Assess Field Conditions Before Planting

Farmers are feeling the itch to start their spring field work. But if the soil is too wet, the pressure from machinery will cause compaction and create a poor seedbed. Check moisture levels in the top six-inches before any tires roll over it. It can vary from field-to-field, depending on the type of soil.

Stanley Solomon is an Extension educator at the University of Illinois. He says with your hands, reach down into the dirt and pull some up.

"You squeeze it together and it does somewhat clump together, but as you open your hand up it also breaks back apart. It’s not a sticky mudball all stuck together there, and it doesn’t just crumble and fall away," says Solomon. "So, that perfect moisture is actually a zone that we think about, we just don’t want it to be too wet, don’t want it to be too dry."  

In some cases, tillage may be needed to break up thick residue or alleviate field roughness. Solomon says you will have to weigh the pro’s and con’s because each pass across the field comes at a cost.

"If it’s too wet, you’ve got big chunks that are kind of hard to work with, you don’t have a real mellow seedbed to go back into. In certain conditions of some soils, you’ve actually created a compaction layer just underneath or right at where you ran the tillage at," he says. "So, a lot of guys will look at something that will do a minimal amount of soil movement and soil disturbance, but still maybe try to move some of the residue around. A strip till-type approach or some of those things may be a better thing to think about."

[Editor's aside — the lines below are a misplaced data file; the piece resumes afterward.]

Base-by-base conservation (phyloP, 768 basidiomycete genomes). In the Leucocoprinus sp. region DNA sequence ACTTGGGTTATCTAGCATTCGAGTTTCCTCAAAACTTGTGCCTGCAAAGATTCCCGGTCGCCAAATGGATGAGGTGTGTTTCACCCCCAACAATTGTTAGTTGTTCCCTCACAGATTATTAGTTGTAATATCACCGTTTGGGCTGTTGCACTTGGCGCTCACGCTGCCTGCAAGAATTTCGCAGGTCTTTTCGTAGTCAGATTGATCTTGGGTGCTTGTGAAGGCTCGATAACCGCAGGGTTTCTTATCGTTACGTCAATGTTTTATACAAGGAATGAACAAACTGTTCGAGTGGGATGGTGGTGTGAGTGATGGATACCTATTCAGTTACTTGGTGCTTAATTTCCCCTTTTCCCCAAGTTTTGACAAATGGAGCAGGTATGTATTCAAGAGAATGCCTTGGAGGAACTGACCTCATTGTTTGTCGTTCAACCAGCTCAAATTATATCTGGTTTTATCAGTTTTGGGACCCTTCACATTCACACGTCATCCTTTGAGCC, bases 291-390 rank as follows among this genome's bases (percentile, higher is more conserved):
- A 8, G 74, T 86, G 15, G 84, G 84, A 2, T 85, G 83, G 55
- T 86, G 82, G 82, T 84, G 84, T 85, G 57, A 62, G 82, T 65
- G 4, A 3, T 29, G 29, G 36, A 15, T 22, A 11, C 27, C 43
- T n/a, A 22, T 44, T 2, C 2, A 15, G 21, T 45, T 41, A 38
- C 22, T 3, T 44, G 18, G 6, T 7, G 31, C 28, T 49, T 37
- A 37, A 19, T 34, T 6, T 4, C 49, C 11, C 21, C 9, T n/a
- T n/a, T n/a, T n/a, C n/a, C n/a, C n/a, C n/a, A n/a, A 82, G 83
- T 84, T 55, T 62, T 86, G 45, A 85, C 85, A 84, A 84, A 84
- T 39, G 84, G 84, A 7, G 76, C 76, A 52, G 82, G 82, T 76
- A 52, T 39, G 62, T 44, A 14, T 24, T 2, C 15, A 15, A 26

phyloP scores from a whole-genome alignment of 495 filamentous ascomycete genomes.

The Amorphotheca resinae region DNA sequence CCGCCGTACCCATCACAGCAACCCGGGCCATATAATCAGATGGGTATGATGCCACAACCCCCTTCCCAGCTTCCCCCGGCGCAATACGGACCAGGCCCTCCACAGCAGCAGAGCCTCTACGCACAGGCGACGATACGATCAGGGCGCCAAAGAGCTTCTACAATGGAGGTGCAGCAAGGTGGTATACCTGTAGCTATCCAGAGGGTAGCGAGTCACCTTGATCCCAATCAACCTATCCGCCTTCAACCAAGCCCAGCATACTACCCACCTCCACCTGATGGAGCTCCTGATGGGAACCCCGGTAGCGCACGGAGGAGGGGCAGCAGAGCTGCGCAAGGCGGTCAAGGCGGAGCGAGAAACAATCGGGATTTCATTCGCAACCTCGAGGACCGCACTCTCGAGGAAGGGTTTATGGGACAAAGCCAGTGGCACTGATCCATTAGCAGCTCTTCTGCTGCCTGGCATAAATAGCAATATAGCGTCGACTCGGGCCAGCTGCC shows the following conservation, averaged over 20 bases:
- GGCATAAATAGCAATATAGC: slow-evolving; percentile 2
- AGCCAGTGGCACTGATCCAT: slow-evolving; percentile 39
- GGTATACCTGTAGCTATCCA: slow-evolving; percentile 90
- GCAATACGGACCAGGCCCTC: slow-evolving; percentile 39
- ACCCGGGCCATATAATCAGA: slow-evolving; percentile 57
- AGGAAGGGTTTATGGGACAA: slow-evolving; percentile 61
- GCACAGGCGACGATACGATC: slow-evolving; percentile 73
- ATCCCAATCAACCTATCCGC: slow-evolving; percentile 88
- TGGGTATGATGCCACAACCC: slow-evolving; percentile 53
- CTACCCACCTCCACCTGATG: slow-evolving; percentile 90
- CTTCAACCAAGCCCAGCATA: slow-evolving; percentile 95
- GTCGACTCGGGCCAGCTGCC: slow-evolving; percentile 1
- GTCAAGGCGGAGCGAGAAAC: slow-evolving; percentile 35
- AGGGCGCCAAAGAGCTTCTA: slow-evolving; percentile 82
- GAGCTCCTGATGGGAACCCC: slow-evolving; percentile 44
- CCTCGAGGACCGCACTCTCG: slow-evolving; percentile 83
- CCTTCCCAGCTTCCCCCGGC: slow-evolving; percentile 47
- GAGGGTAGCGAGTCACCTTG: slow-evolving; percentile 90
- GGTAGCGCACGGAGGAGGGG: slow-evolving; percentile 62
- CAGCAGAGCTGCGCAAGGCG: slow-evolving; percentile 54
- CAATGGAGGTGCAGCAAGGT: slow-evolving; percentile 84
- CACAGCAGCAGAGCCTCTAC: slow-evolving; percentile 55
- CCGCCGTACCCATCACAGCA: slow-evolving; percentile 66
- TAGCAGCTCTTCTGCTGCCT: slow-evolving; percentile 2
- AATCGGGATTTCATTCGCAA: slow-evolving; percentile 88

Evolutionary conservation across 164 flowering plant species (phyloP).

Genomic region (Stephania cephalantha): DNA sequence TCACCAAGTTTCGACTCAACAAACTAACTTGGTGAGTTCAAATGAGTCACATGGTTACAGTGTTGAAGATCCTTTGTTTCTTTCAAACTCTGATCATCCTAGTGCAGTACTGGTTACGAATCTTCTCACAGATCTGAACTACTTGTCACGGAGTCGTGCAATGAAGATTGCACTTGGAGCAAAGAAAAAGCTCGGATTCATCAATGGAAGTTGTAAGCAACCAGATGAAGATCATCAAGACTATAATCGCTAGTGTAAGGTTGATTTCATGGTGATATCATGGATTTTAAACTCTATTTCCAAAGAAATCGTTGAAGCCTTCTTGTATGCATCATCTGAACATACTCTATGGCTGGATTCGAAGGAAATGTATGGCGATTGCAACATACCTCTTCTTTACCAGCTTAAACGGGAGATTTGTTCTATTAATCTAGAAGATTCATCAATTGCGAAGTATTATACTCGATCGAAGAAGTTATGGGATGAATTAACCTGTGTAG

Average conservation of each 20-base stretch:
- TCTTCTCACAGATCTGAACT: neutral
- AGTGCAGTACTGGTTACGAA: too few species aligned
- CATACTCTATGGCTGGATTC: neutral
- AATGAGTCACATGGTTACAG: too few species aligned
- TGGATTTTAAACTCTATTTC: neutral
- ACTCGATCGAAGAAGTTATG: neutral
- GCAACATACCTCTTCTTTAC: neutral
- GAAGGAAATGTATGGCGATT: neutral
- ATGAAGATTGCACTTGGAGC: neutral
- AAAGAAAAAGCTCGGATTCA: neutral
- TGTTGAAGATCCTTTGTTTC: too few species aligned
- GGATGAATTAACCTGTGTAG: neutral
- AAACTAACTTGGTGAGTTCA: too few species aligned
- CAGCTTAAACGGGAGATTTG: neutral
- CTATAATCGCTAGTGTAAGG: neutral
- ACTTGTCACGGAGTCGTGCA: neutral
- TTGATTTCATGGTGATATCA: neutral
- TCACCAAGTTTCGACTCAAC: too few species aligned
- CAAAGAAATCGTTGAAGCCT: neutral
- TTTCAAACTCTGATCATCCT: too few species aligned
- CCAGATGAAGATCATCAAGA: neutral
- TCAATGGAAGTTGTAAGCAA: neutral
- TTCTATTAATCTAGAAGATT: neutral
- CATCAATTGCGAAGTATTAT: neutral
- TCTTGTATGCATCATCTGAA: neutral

Winter can be hard on conservation structures in the field like waterways and terraces, so be sure to inspect and repair anything that will reduce their effectiveness.

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Will you have enough on-farm storage for harvest?

I just want to see the responses
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No, it’s going to be a bin-buster
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Maybe, depending on yields
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No, I am looking at new bins or temporary storage
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